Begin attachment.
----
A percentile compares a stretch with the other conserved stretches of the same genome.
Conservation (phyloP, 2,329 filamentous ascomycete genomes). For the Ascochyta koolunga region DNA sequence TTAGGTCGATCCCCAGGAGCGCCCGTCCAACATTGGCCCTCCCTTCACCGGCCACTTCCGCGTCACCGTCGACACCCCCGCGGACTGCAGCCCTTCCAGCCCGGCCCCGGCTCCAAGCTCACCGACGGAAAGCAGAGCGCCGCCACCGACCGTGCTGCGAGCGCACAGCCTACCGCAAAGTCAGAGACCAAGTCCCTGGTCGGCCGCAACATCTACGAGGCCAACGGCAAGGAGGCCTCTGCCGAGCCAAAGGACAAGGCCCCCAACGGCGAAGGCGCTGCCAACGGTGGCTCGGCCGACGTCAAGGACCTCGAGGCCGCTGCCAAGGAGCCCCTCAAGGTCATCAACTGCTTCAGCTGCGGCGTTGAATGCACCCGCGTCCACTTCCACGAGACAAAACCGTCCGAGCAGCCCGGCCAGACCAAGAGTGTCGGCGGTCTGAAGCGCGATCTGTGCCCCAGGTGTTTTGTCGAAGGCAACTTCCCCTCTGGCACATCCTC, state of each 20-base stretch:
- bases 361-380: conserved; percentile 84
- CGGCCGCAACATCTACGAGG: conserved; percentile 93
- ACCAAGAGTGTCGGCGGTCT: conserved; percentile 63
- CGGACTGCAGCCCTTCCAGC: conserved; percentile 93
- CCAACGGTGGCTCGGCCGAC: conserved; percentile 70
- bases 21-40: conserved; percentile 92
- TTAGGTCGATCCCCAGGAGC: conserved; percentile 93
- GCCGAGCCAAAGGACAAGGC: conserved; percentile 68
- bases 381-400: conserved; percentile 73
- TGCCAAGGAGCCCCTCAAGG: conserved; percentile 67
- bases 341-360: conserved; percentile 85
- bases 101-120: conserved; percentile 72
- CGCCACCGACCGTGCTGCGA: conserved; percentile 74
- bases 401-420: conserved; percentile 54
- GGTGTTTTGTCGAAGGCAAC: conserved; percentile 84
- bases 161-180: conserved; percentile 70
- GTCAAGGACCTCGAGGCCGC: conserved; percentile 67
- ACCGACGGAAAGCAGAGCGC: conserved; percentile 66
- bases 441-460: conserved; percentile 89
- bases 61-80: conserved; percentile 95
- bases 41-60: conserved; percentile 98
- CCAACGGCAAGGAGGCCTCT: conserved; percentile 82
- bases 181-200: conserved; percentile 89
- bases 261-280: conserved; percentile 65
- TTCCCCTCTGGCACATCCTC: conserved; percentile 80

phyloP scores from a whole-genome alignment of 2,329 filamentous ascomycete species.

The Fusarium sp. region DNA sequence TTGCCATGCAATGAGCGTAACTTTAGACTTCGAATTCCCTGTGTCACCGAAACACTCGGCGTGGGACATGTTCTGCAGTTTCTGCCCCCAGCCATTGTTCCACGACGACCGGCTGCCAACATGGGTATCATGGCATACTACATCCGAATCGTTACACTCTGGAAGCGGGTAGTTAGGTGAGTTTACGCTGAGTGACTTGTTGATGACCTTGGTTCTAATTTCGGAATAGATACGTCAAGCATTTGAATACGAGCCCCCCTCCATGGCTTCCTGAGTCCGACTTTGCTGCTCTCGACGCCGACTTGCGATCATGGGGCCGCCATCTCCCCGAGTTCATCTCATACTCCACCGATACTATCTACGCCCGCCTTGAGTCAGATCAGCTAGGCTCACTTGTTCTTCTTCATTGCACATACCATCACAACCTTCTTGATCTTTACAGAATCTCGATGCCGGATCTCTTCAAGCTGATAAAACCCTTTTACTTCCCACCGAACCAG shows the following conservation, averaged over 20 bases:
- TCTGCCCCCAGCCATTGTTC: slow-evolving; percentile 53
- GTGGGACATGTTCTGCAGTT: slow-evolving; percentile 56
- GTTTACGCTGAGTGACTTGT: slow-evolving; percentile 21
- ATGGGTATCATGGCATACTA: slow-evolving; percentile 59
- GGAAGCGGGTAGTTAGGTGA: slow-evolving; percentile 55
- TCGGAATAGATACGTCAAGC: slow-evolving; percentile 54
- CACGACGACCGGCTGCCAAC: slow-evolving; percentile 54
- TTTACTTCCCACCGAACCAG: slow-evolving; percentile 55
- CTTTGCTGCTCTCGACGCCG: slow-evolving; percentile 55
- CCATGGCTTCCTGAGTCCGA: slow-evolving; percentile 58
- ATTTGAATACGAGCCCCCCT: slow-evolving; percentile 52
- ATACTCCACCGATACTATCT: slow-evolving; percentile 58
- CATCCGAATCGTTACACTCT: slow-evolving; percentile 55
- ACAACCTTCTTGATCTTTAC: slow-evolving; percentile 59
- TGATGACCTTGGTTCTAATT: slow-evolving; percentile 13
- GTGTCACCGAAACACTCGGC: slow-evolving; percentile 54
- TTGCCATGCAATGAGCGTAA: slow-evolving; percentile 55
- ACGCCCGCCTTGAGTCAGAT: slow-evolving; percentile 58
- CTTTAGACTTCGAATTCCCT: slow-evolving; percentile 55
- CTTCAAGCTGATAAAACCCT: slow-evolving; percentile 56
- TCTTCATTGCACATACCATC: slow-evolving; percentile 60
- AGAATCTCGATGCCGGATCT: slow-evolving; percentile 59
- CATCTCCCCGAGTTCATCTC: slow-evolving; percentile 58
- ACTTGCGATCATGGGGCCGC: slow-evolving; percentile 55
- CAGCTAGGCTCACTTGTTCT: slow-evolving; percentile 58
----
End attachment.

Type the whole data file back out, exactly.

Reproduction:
A percentile compares a stretch with the other conserved stretches of the same genome.
Conservation (phyloP, 2,329 filamentous ascomycete genomes). For the Ascochyta koolunga region DNA sequence TTAGGTCGATCCCCAGGAGCGCCCGTCCAACATTGGCCCTCCCTTCACCGGCCACTTCCGCGTCACCGTCGACACCCCCGCGGACTGCAGCCCTTCCAGCCCGGCCCCGGCTCCAAGCTCACCGACGGAAAGCAGAGCGCCGCCACCGACCGTGCTGCGAGCGCACAGCCTACCGCAAAGTCAGAGACCAAGTCCCTGGTCGGCCGCAACATCTACGAGGCCAACGGCAAGGAGGCCTCTGCCGAGCCAAAGGACAAGGCCCCCAACGGCGAAGGCGCTGCCAACGGTGGCTCGGCCGACGTCAAGGACCTCGAGGCCGCTGCCAAGGAGCCCCTCAAGGTCATCAACTGCTTCAGCTGCGGCGTTGAATGCACCCGCGTCCACTTCCACGAGACAAAACCGTCCGAGCAGCCCGGCCAGACCAAGAGTGTCGGCGGTCTGAAGCGCGATCTGTGCCCCAGGTGTTTTGTCGAAGGCAACTTCCCCTCTGGCACATCCTC, state of each 20-base stretch:
- bases 361-380: conserved; percentile 84
- CGGCCGCAACATCTACGAGG: conserved; percentile 93
- ACCAAGAGTGTCGGCGGTCT: conserved; percentile 63
- CGGACTGCAGCCCTTCCAGC: conserved; percentile 93
- CCAACGGTGGCTCGGCCGAC: conserved; percentile 70
- bases 21-40: conserved; percentile 92
- TTAGGTCGATCCCCAGGAGC: conserved; percentile 93
- GCCGAGCCAAAGGACAAGGC: conserved; percentile 68
- bases 381-400: conserved; percentile 73
- TGCCAAGGAGCCCCTCAAGG: conserved; percentile 67
- bases 341-360: conserved; percentile 85
- bases 101-120: conserved; percentile 72
- CGCCACCGACCGTGCTGCGA: conserved; percentile 74
- bases 401-420: conserved; percentile 54
- GGTGTTTTGTCGAAGGCAAC: conserved; percentile 84
- bases 161-180: conserved; percentile 70
- GTCAAGGACCTCGAGGCCGC: conserved; percentile 67
- ACCGACGGAAAGCAGAGCGC: conserved; percentile 66
- bases 441-460: conserved; percentile 89
- bases 61-80: conserved; percentile 95
- bases 41-60: conserved; percentile 98
- CCAACGGCAAGGAGGCCTCT: conserved; percentile 82
- bases 181-200: conserved; percentile 89
- bases 261-280: conserved; percentile 65
- TTCCCCTCTGGCACATCCTC: conserved; percentile 80

phyloP scores from a whole-genome alignment of 2,329 filamentous ascomycete species.

The Fusarium sp. region DNA sequence TTGCCATGCAATGAGCGTAACTTTAGACTTCGAATTCCCTGTGTCACCGAAACACTCGGCGTGGGACATGTTCTGCAGTTTCTGCCCCCAGCCATTGTTCCACGACGACCGGCTGCCAACATGGGTATCATGGCATACTACATCCGAATCGTTACACTCTGGAAGCGGGTAGTTAGGTGAGTTTACGCTGAGTGACTTGTTGATGACCTTGGTTCTAATTTCGGAATAGATACGTCAAGCATTTGAATACGAGCCCCCCTCCATGGCTTCCTGAGTCCGACTTTGCTGCTCTCGACGCCGACTTGCGATCATGGGGCCGCCATCTCCCCGAGTTCATCTCATACTCCACCGATACTATCTACGCCCGCCTTGAGTCAGATCAGCTAGGCTCACTTGTTCTTCTTCATTGCACATACCATCACAACCTTCTTGATCTTTACAGAATCTCGATGCCGGATCTCTTCAAGCTGATAAAACCCTTTTACTTCCCACCGAACCAG shows the following conservation, averaged over 20 bases:
- TCTGCCCCCAGCCATTGTTC: slow-evolving; percentile 53
- GTGGGACATGTTCTGCAGTT: slow-evolving; percentile 56
- GTTTACGCTGAGTGACTTGT: slow-evolving; percentile 21
- ATGGGTATCATGGCATACTA: slow-evolving; percentile 59
- GGAAGCGGGTAGTTAGGTGA: slow-evolving; percentile 55
- TCGGAATAGATACGTCAAGC: slow-evolving; percentile 54
- CACGACGACCGGCTGCCAAC: slow-evolving; percentile 54
- TTTACTTCCCACCGAACCAG: slow-evolving; percentile 55
- CTTTGCTGCTCTCGACGCCG: slow-evolving; percentile 55
- CCATGGCTTCCTGAGTCCGA: slow-evolving; percentile 58
- ATTTGAATACGAGCCCCCCT: slow-evolving; percentile 52
- ATACTCCACCGATACTATCT: slow-evolving; percentile 58
- CATCCGAATCGTTACACTCT: slow-evolving; percentile 55
- ACAACCTTCTTGATCTTTAC: slow-evolving; percentile 59
- TGATGACCTTGGTTCTAATT: slow-evolving; percentile 13
- GTGTCACCGAAACACTCGGC: slow-evolving; percentile 54
- TTGCCATGCAATGAGCGTAA: slow-evolving; percentile 55
- ACGCCCGCCTTGAGTCAGAT: slow-evolving; percentile 58
- CTTTAGACTTCGAATTCCCT: slow-evolving; percentile 55
- CTTCAAGCTGATAAAACCCT: slow-evolving; percentile 56
- TCTTCATTGCACATACCATC: slow-evolving; percentile 60
- AGAATCTCGATGCCGGATCT: slow-evolving; percentile 59
- CATCTCCCCGAGTTCATCTC: slow-evolving; percentile 58
- ACTTGCGATCATGGGGCCGC: slow-evolving; percentile 55
- CAGCTAGGCTCACTTGTTCT: slow-evolving; percentile 58